How to influence people to prioritize the developer experience

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What not to do

Influencing people, things not to do.

Throw it over the wall and hope someone picks it up

I see this all the time. People collect the feedback or have an idea based on their experience with the product, but beyond sending an email saying we should do X, Y, and Z, there’s no follow through on the idea.

Scorch the Earth

You can pound the table, complain, get loud, and scorch the Earth to intimidate people to give you resources to pursue your idea. You may get what you want in the short-term, but this is not likely a long-lasting recipe for success.

Complain but offer no solutions

You know what exists now is not good enough, but other than complaining privately to your work friends, you offer no solutions and can’t understand why no one cares about this or fixes the issue.

Strategies for influence

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Own the problem and solution

If you want people to overcome the switching cost, you need to put in some work. Dive deep into the problem, do research, talk to developers, try to figure out the scope of the problem.

Show what it means to not solve the problem

While you’re taking your deep dive into the problem, you need to demonstrate what the cost is to not solving this issue. Articulating this with statements like “it creates friction”, “it slows developers down”, or “it’s confusing to developers” is not going to be good enough.

  • How does this problem negatively impact growth numbers and how would solving it positively impact growth numbers? Show actual numbers.
  • What financial cost does this problem have today? You can look at things like developers failing to complete the sign up process or launch something on your platform due to the issue or bugs reported that support teams have to deal with or how much out of band engineering time has been devoted to dealing with one-off issues related to the problem.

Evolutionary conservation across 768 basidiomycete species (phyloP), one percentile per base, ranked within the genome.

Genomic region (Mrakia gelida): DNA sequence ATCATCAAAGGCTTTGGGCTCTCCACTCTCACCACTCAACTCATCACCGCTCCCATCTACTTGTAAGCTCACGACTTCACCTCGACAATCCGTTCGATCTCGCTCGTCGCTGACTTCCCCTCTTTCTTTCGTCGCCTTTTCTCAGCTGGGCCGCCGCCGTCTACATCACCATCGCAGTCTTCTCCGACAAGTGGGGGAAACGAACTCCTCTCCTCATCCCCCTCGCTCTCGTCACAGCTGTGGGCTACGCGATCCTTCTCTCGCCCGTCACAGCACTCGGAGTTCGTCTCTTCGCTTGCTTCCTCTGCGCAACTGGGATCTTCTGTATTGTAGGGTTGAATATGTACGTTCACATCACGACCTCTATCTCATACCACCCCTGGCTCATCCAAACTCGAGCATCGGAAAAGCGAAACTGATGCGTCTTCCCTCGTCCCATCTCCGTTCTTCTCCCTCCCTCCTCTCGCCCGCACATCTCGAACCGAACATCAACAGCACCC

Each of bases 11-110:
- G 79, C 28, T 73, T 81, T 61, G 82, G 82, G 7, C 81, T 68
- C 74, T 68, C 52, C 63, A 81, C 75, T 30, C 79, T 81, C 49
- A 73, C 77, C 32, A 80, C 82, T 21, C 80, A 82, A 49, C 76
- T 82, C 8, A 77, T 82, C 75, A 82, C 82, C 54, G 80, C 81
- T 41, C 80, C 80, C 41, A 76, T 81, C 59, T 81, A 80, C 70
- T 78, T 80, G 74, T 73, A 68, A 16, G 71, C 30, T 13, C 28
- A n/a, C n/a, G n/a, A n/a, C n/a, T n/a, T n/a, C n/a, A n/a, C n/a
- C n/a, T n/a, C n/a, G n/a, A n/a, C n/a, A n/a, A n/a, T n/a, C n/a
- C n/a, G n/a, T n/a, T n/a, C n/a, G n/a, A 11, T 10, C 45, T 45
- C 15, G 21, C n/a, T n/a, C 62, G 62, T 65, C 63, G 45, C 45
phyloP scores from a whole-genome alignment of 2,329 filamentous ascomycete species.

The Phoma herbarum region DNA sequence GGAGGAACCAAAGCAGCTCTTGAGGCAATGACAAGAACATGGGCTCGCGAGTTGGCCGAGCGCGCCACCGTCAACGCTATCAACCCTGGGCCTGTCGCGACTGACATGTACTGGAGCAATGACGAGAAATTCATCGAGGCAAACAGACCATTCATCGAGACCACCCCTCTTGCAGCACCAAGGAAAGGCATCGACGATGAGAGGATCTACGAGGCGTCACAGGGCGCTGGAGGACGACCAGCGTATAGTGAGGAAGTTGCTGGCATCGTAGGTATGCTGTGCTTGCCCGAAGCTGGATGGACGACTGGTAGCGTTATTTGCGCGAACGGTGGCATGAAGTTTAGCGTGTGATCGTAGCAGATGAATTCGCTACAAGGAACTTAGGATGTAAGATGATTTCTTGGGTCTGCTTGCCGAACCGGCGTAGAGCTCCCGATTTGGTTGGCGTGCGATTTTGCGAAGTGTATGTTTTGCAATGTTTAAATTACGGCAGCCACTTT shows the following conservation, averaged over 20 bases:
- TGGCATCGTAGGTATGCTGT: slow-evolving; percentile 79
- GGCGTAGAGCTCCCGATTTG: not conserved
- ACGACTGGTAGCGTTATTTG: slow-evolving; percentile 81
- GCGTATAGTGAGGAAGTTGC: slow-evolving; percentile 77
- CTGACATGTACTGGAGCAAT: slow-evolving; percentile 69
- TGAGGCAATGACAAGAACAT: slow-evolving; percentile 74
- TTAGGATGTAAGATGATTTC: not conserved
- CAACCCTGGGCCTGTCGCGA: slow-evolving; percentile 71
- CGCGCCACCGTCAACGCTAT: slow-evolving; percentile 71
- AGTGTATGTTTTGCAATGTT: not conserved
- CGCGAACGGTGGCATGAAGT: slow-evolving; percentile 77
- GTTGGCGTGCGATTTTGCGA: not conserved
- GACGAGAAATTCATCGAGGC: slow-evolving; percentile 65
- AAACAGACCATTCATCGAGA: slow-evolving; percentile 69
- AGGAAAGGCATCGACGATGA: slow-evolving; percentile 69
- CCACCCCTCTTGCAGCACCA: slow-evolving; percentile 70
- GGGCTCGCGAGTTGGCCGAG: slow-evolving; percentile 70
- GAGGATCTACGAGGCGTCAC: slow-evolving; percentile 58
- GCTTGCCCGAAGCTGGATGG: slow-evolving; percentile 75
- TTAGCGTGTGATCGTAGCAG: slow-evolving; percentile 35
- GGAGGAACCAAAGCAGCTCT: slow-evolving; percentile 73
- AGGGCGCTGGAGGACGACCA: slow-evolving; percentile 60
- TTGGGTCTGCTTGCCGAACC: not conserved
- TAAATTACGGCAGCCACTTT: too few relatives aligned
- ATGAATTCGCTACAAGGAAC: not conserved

• What are your competitors doing? Sometimes highlighting how the competition is doing a much better job than you can really motivate someone.

Build a coalition

It’s important to build momentum for an idea and support that goes beyond just you. Start with people you know, pitch your idea, hear their feedback and questions, rework your pitch accordingly, and then extend your circle of support.

Over prepare

I originally had this strategy suggestion as “Be confident”, but it’s hard to control confidence, but you can definitely control how prepared you are. And being fully prepared can lead to confidence.

Chase it down, hustle, don’t give up

This goes back to the first item I highlighted in this section about owning the problem and solution, you also need to continue to own it even if you first meet resistance. Try to find out what would other people need to see to be convinced to prioritize your idea. Based on this information, you can find new data or adjust how you articulate the problem to convince those people.

Timing

You need to pick the right time to push on something. For example, if your company just set priorities for the next quarter, resources have been allocated, various leads have all aligned, now is probably not the best time to pitch something new. There just won’t be much energy available to entertain it and even if people agree with you, it’s not likely to derail an existing priority meaning you’ll end up having to pitch it again during the next prioritization meeting for the following quarter.

Reduce scope if needed

Sometimes you have to compromise on your vision a bit in order to get buy-in. People might not be ready to fully commit and want to see some positive ROI before investing further.

Final thoughts

Our job is to care about developers, so our natural reaction to pushback on an idea that will improve the developer experience is that the internal decision-makers don’t care about developers. However, that’s often an unfair and short sighted view of the world. A product or company lead likely does care about developers, but it’s one of many things they care about. The bottom line is they care about the success of the product. It’s our job and responsibility to make them see that prioritizing developers is a key component to achieving product success.

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Sean Falconer

Sean Falconer

Google Developer Relations — BizComms — All opinions are mine and mine alone.